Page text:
|VIOLENCE IN THE MEDIA|
depictions of violence on film and television on the increase? Center
for Media and Public Affairs President Robert Lichter, Washington Post
columnist E.J. Dionne and director Rupert Wainwright take your questions.
Miller of Sacramento, CA asks:
I am an adult. I do not mind watching sexual scenes in a movie, but I do not like to see violence. Should sex and violence be lumped together as they are now by the TV and film industries when they rate programs?
Dear Mr. (Gary) Miller:
I agree with you that sex and violence might usefully be treated separately. (Though there are times in some forms of entertainment, alas, when the distinction is not that clear.) My sense of ratings is that their main purpose is to provide information, and a double rating system along the lines you propose would provide more information.
Mostly, though, I think the purpose of ratings is for programming that might be seen by children and teens, so parents know what to look out for. Parents, especially of young children, worry about both violence and explicit sexuality. Adults are free to watch what they want, and to change the channel (or walk out of the movie theater or return the video) when they don't like what they see. The difficulty of the split you propose is that it might make an already complicated rating system even harder for people to understand.
Sex, violence and crude language are all considered when ratings are determined. On TV, at least, most programs note at the outset which of these elements are included in the rating. For example, a TV14 overall rating will be accompanied by a V for violence or D for adult dialogue. These so-called content based ratings were added to the industry's original age-based ratings at the insistence of activist groups.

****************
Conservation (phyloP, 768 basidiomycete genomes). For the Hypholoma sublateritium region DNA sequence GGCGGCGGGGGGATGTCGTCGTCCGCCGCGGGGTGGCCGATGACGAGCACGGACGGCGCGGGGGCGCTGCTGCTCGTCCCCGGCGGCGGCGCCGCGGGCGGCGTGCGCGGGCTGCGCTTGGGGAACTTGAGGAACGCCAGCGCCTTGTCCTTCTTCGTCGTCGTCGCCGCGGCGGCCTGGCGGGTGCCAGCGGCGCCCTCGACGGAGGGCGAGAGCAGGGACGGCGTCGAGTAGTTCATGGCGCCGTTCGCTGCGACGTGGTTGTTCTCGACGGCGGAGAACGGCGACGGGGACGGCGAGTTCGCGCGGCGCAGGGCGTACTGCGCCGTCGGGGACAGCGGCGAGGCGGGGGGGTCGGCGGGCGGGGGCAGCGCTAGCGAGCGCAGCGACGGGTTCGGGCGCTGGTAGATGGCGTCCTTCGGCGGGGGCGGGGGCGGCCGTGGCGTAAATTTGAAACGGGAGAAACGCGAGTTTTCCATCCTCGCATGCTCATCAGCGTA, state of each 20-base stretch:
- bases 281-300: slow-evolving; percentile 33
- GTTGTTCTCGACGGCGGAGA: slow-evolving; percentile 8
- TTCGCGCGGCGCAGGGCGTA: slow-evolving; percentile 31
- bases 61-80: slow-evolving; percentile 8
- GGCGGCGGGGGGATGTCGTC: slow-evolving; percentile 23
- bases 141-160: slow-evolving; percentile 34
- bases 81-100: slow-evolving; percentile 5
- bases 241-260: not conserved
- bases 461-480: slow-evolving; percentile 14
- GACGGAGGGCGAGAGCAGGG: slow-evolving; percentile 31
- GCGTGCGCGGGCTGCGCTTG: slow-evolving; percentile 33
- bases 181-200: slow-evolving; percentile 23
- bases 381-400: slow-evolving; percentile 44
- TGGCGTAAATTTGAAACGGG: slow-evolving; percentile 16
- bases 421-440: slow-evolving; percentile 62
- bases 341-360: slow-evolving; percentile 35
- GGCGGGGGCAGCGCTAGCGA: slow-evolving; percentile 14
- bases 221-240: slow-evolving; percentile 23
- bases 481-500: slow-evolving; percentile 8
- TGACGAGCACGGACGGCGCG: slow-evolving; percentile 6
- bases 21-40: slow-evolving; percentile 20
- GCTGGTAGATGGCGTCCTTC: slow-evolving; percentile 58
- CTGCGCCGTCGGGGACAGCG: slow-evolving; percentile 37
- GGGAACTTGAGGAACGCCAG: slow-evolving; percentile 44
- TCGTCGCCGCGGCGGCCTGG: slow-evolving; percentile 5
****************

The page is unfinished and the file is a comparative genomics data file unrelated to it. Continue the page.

In theory a viewer should be able to determine why a program received a particular rating from this initial onscreen advisory (or program a set's V-chip to eliminate programming based on specific content). One problem is that not all networks add the content advisories, and the ratings are determined by individual networks and/or production studios. Thus, my studies found that a majority of the ten most violent series on TV carried PG ratings.
Unlike television, movie ratings are determined by a central body made up of parents, educators, etc. and convened for this purpose by the Motion Picture Association of America (MPAA). But the ratings that appear onscreen are age-based only, not differentiated according to content. This information is sometimes available in newspaper ads or in the "family filmgoer" reviews that many newspapers now carry. When the movies are shown on television, an onscreen advisory is often added at the outset.